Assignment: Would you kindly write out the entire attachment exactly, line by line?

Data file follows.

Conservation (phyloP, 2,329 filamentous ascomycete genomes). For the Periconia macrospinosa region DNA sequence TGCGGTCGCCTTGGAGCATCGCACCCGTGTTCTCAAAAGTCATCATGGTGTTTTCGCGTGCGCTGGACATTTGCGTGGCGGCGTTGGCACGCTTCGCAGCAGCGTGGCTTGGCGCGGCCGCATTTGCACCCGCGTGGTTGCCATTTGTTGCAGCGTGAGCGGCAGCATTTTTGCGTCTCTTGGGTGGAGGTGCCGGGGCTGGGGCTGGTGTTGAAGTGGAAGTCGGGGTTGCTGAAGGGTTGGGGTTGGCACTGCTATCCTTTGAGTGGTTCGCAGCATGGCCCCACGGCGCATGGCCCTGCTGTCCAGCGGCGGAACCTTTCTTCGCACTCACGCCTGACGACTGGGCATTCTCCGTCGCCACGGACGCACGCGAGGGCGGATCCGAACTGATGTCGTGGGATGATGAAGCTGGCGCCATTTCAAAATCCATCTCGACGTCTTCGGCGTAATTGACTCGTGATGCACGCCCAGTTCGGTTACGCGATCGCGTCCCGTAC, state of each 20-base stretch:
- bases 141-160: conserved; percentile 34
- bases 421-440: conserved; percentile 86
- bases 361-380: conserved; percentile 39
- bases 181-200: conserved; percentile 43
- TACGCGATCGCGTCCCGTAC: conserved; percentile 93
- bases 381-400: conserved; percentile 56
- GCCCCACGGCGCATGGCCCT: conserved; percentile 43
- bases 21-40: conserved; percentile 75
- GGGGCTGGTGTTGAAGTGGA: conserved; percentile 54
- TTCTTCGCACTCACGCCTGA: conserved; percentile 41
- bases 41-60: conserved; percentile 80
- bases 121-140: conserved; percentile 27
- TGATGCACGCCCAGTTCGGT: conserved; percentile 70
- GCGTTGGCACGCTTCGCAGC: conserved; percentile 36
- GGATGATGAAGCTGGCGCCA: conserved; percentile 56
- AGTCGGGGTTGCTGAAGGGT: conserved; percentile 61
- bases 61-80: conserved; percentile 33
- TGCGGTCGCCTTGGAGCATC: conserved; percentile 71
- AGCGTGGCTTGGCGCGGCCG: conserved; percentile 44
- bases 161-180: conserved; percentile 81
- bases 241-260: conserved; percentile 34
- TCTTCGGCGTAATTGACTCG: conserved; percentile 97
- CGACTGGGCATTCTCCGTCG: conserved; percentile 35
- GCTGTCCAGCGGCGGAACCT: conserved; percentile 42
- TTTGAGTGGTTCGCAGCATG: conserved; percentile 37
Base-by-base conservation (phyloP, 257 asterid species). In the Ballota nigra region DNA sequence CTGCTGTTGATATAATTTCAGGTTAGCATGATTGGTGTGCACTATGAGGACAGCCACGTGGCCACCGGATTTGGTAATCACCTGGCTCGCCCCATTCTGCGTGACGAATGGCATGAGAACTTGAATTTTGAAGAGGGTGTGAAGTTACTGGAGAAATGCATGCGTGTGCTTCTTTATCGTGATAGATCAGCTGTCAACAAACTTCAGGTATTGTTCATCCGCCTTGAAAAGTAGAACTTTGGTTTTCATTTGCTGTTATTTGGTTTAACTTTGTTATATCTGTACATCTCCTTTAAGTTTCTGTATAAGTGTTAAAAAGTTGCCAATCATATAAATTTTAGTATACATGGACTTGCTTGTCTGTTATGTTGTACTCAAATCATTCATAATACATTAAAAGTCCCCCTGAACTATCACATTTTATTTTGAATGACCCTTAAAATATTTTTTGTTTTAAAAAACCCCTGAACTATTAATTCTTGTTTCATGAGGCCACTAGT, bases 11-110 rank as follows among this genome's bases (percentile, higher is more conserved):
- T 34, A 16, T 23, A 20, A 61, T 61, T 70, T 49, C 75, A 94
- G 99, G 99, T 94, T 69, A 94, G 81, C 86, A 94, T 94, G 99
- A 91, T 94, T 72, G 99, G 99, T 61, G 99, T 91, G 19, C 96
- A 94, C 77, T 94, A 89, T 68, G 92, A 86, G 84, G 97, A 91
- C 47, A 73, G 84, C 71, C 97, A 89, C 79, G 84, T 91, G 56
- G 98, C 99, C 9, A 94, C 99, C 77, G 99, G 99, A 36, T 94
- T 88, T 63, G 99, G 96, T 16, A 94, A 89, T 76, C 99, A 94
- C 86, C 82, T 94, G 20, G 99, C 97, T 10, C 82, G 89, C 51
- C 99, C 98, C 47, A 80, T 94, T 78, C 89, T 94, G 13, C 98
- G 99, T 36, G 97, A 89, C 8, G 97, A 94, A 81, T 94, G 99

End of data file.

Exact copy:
Conservation (phyloP, 2,329 filamentous ascomycete genomes). For the Periconia macrospinosa region DNA sequence TGCGGTCGCCTTGGAGCATCGCACCCGTGTTCTCAAAAGTCATCATGGTGTTTTCGCGTGCGCTGGACATTTGCGTGGCGGCGTTGGCACGCTTCGCAGCAGCGTGGCTTGGCGCGGCCGCATTTGCACCCGCGTGGTTGCCATTTGTTGCAGCGTGAGCGGCAGCATTTTTGCGTCTCTTGGGTGGAGGTGCCGGGGCTGGGGCTGGTGTTGAAGTGGAAGTCGGGGTTGCTGAAGGGTTGGGGTTGGCACTGCTATCCTTTGAGTGGTTCGCAGCATGGCCCCACGGCGCATGGCCCTGCTGTCCAGCGGCGGAACCTTTCTTCGCACTCACGCCTGACGACTGGGCATTCTCCGTCGCCACGGACGCACGCGAGGGCGGATCCGAACTGATGTCGTGGGATGATGAAGCTGGCGCCATTTCAAAATCCATCTCGACGTCTTCGGCGTAATTGACTCGTGATGCACGCCCAGTTCGGTTACGCGATCGCGTCCCGTAC, state of each 20-base stretch:
- bases 141-160: conserved; percentile 34
- bases 421-440: conserved; percentile 86
- bases 361-380: conserved; percentile 39
- bases 181-200: conserved; percentile 43
- TACGCGATCGCGTCCCGTAC: conserved; percentile 93
- bases 381-400: conserved; percentile 56
- GCCCCACGGCGCATGGCCCT: conserved; percentile 43
- bases 21-40: conserved; percentile 75
- GGGGCTGGTGTTGAAGTGGA: conserved; percentile 54
- TTCTTCGCACTCACGCCTGA: conserved; percentile 41
- bases 41-60: conserved; percentile 80
- bases 121-140: conserved; percentile 27
- TGATGCACGCCCAGTTCGGT: conserved; percentile 70
- GCGTTGGCACGCTTCGCAGC: conserved; percentile 36
- GGATGATGAAGCTGGCGCCA: conserved; percentile 56
- AGTCGGGGTTGCTGAAGGGT: conserved; percentile 61
- bases 61-80: conserved; percentile 33
- TGCGGTCGCCTTGGAGCATC: conserved; percentile 71
- AGCGTGGCTTGGCGCGGCCG: conserved; percentile 44
- bases 161-180: conserved; percentile 81
- bases 241-260: conserved; percentile 34
- TCTTCGGCGTAATTGACTCG: conserved; percentile 97
- CGACTGGGCATTCTCCGTCG: conserved; percentile 35
- GCTGTCCAGCGGCGGAACCT: conserved; percentile 42
- TTTGAGTGGTTCGCAGCATG: conserved; percentile 37
Base-by-base conservation (phyloP, 257 asterid species). In the Ballota nigra region DNA sequence CTGCTGTTGATATAATTTCAGGTTAGCATGATTGGTGTGCACTATGAGGACAGCCACGTGGCCACCGGATTTGGTAATCACCTGGCTCGCCCCATTCTGCGTGACGAATGGCATGAGAACTTGAATTTTGAAGAGGGTGTGAAGTTACTGGAGAAATGCATGCGTGTGCTTCTTTATCGTGATAGATCAGCTGTCAACAAACTTCAGGTATTGTTCATCCGCCTTGAAAAGTAGAACTTTGGTTTTCATTTGCTGTTATTTGGTTTAACTTTGTTATATCTGTACATCTCCTTTAAGTTTCTGTATAAGTGTTAAAAAGTTGCCAATCATATAAATTTTAGTATACATGGACTTGCTTGTCTGTTATGTTGTACTCAAATCATTCATAATACATTAAAAGTCCCCCTGAACTATCACATTTTATTTTGAATGACCCTTAAAATATTTTTTGTTTTAAAAAACCCCTGAACTATTAATTCTTGTTTCATGAGGCCACTAGT, bases 11-110 rank as follows among this genome's bases (percentile, higher is more conserved):
- T 34, A 16, T 23, A 20, A 61, T 61, T 70, T 49, C 75, A 94
- G 99, G 99, T 94, T 69, A 94, G 81, C 86, A 94, T 94, G 99
- A 91, T 94, T 72, G 99, G 99, T 61, G 99, T 91, G 19, C 96
- A 94, C 77, T 94, A 89, T 68, G 92, A 86, G 84, G 97, A 91
- C 47, A 73, G 84, C 71, C 97, A 89, C 79, G 84, T 91, G 56
- G 98, C 99, C 9, A 94, C 99, C 77, G 99, G 99, A 36, T 94
- T 88, T 63, G 99, G 96, T 16, A 94, A 89, T 76, C 99, A 94
- C 86, C 82, T 94, G 20, G 99, C 97, T 10, C 82, G 89, C 51
- C 99, C 98, C 47, A 80, T 94, T 78, C 89, T 94, G 13, C 98
- G 99, T 36, G 97, A 89, C 8, G 97, A 94, A 81, T 94, G 99